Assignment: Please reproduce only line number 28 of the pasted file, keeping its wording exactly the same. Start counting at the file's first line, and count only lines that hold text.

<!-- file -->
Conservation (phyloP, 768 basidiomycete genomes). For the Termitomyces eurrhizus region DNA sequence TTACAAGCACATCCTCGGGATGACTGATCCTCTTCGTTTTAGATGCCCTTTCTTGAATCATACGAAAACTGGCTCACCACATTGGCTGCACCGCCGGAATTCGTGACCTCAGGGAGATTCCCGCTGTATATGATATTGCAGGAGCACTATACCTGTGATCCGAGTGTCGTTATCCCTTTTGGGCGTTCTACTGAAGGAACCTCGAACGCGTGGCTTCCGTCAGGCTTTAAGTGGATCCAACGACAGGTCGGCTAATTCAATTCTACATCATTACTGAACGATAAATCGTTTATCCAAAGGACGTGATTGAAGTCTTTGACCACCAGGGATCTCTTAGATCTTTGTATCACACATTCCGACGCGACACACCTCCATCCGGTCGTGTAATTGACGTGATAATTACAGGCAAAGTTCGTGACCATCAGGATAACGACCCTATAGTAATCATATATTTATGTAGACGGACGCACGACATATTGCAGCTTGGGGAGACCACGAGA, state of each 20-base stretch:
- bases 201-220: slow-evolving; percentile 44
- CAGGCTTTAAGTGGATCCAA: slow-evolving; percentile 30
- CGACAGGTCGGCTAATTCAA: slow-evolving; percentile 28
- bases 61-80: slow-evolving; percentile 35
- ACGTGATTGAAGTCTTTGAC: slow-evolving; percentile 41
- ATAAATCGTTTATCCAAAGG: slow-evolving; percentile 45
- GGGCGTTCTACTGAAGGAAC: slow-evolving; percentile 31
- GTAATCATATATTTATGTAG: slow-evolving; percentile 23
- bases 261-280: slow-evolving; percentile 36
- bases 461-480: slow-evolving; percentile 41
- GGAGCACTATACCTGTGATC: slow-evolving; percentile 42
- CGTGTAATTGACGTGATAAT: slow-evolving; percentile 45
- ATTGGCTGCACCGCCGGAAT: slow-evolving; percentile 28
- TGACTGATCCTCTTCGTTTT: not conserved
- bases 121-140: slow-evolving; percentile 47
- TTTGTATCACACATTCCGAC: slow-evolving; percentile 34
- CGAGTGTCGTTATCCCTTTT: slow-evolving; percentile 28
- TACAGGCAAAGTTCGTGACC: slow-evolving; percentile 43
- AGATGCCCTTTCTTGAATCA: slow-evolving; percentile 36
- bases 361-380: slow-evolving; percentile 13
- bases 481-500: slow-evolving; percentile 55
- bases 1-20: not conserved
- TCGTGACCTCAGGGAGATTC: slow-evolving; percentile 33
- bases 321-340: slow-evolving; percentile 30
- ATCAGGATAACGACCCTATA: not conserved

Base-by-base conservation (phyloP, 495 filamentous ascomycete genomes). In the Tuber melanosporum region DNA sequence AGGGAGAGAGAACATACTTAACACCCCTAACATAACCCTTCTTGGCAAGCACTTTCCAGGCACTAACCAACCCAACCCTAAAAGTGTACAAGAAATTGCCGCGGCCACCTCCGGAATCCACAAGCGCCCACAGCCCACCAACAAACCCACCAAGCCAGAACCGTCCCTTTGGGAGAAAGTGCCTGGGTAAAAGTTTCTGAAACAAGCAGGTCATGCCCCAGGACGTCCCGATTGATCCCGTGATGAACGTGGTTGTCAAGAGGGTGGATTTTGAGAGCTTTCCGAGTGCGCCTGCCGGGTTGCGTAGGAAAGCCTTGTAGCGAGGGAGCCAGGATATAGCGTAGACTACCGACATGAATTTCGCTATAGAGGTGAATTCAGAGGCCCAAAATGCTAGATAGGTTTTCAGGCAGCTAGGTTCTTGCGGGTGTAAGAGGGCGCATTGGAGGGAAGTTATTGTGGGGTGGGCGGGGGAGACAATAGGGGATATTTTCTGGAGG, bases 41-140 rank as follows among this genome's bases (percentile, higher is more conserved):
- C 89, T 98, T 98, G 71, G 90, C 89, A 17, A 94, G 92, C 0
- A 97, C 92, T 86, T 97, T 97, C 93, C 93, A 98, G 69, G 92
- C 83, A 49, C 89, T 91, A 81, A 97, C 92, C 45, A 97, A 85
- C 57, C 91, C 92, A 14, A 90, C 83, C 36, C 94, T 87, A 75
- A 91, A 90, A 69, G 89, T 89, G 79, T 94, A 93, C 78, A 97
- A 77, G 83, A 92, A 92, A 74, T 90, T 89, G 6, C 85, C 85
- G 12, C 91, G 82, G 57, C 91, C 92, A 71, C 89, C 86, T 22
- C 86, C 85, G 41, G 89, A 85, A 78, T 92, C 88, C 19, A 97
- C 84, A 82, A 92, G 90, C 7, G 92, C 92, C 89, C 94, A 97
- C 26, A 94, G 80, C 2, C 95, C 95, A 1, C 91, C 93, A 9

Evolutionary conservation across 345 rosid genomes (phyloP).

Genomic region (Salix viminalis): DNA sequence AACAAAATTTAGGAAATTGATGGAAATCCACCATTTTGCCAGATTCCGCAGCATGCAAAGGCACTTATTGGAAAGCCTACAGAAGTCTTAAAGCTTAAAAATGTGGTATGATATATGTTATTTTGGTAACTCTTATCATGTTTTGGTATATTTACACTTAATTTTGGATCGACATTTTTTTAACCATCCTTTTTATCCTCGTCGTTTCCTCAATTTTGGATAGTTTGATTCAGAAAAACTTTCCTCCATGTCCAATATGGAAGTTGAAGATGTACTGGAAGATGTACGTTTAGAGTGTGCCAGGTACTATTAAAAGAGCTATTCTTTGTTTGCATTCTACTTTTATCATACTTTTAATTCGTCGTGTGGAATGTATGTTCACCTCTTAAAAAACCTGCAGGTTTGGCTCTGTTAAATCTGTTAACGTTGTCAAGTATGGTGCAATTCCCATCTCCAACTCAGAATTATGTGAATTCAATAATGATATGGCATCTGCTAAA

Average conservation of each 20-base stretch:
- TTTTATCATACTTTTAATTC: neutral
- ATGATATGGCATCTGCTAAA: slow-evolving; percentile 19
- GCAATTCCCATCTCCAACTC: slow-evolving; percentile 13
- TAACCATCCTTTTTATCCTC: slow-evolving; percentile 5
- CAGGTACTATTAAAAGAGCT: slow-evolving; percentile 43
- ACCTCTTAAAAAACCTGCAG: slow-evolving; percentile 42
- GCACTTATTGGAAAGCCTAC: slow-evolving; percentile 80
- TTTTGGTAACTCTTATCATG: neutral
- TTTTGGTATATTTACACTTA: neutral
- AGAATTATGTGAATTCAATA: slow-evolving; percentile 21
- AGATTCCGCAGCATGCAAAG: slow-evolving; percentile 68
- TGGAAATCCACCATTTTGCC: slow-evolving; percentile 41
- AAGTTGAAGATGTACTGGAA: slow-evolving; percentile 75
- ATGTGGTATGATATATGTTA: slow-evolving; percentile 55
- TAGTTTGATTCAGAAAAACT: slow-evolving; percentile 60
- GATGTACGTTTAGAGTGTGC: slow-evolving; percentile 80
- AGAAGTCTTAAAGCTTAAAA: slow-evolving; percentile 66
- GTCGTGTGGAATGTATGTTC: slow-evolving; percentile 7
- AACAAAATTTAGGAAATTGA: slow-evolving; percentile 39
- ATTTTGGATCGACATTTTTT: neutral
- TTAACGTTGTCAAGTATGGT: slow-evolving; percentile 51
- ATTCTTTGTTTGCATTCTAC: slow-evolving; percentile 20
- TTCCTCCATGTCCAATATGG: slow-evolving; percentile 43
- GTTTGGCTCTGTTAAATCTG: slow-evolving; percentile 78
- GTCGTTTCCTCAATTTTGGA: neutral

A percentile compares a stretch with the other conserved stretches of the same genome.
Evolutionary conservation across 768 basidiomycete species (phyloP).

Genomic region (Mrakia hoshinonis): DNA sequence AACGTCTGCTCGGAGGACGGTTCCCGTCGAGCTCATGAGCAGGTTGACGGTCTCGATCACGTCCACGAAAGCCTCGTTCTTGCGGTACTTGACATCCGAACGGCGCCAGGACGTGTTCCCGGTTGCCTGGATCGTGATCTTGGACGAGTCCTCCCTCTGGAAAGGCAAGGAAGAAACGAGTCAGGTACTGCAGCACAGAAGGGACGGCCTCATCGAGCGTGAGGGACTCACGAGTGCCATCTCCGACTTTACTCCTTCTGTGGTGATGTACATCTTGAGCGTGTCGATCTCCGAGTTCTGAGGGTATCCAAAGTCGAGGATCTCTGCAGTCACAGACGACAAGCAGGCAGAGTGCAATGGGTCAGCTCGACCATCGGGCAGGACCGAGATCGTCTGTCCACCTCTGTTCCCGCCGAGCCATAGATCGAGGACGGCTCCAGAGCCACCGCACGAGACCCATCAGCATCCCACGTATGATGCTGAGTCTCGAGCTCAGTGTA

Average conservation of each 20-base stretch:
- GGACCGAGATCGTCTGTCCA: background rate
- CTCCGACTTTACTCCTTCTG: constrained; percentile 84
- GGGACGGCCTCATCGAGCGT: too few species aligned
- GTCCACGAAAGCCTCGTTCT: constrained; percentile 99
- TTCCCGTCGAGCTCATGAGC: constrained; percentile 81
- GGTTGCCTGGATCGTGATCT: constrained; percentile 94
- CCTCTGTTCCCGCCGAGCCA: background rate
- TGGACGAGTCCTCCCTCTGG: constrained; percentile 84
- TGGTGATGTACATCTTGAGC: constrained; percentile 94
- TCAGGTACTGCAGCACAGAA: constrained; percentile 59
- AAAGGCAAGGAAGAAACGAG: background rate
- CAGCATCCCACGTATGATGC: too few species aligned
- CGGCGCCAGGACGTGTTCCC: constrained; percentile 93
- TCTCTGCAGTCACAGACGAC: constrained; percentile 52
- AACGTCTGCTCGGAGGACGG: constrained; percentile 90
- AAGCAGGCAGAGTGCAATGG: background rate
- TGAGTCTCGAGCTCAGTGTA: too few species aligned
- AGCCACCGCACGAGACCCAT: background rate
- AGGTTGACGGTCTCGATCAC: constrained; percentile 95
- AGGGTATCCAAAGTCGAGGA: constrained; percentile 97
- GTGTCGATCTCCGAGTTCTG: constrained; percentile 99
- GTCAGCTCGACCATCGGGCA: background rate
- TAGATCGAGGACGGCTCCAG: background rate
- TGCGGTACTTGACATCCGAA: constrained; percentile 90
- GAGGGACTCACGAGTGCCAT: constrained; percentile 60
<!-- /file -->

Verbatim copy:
- C 89, T 98, T 98, G 71, G 90, C 89, A 17, A 94, G 92, C 0